Look no further than Paul Verhoeven’s “Basic Instinct” (1992), which steals wholesale from De Palma’s “Dressed to Kill” (1981). I find De Palma’s films as easy to defend as they are to love, though not all of his films are as good as “Femme Fatale.”

Another thing about De Palma – he made “Raising Cain,” a delicious medley of his greatest hits and “Psycho” (1960), after the gigantic flop of “The Bonfire of the Vanities” (1990). “Femme Fatale,” in a similar way, is back-to-basics but also a showy, full throttle return to form.

His prior film, “Mission to Mars” (2000) was a big disappointment but this, his comeback, is sly and sure footed. If “Femme Fatale” is simply an “exercise,” then it’s a full leg, arm, torso and upper body workout.

Whereas younger filmmakers demonstrate their control of cinema through ample use of CGI, De Palma, like an inventive child with thousands of carefully placed dominos, can dazzle you, time and time again, by designing, choreographing and staging his scenes with a dancer’s precision.

De Palma is a maestro. Did I mention I’m a fan?

FAST FACT: De Palma said he hired Romijn late in the casting process, sold on a key ability his lead actress demanded. She had to be “devastatingly sexy,” the director said.

Initially, Romjin doesn’t seem to have a hard enough edge to play the demanding title role; when she tells Banderas, “I’m a bad girl, Nicolas, really bad,” you don’t fully believe her.

It isn’t until the extended bar scene that follows where we fully witness how dangerous and casually cruel she is: when she cheers on Nicolas as he beats a would-be rapist, Romjin’s inviting smile appears downright evil. I’m unsure if Romjin is a great actress, but she’s great in this.

Banderas is typically suave and enjoyable here, though this is Romjin’s movie. De Palma regular Greg Henry pops up and so does Peter Coyote and, in a sharp vocal cameo, John Stamos.

The climax (there’s a few of them actually) has a remarkable underwater shot, which reconnects us to the first act, and is so well done, it made me forgive what a gross contrivance the third act is.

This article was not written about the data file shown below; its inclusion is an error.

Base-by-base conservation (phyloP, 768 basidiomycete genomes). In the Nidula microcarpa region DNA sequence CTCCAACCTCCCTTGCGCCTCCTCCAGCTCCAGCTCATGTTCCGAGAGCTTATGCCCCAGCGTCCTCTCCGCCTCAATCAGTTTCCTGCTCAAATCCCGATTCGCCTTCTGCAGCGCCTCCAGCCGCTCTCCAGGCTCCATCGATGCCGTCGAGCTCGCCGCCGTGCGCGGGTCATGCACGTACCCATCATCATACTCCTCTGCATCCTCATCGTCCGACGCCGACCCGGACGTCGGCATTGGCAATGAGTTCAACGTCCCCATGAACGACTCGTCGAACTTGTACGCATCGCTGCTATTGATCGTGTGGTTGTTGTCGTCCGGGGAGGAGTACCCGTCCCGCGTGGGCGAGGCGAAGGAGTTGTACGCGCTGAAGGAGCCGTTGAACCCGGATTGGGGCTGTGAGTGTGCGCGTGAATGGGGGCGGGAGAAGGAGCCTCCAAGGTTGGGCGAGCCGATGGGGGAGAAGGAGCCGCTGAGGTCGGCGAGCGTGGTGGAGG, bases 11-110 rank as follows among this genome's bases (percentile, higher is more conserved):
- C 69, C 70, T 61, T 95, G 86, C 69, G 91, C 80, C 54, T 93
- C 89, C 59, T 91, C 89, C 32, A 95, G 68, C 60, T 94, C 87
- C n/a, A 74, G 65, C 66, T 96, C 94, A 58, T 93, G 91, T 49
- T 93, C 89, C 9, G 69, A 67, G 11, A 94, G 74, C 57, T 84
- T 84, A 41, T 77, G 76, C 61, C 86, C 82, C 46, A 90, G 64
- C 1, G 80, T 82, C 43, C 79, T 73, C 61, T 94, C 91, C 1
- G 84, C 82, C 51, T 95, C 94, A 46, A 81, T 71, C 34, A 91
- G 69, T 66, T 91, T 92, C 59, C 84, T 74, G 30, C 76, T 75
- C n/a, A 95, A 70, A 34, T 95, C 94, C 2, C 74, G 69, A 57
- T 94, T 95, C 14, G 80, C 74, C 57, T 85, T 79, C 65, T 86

In fact, I suspect De Palma is aware of this and couldn’t care less. As pure cinema, these scenes of outright showmanship (of which most of “Femme Fatale” is) eclipse the limitations of the plot. De Palma’s mapping out and delivery of these intricate and uncanny moments remain impeccable.

'Femme Fatale' Interview

Most of Romjin’s performance is a put-on; when she’s finally unleashed in the third act, the movie gets an additional, carnal charge. While some of De Palma’s films have been accused of being misogynist (particularly the 1984 “Body Double,” of which I’m not a fan), that doesn’t apply here.

There are misogynistic characters in “Femme Fatale” but the film is on Laura/ Lily’s side and celebrates her ability to survive by shifting identities.

In 2002, audiences and especially critics who were predisposed to dislike the latest “from the director of ‘Scarface’ and ‘The Untouchables’” (such a far reach back for a contemporary movie poster) pushed the film out of theaters after a few weeks. Twenty years later, “Femme Fatale” hasn’t lost it bite and is among De Palma’s cheekiest and most accomplished works.

I suspect Hitchcock himself would have adored it.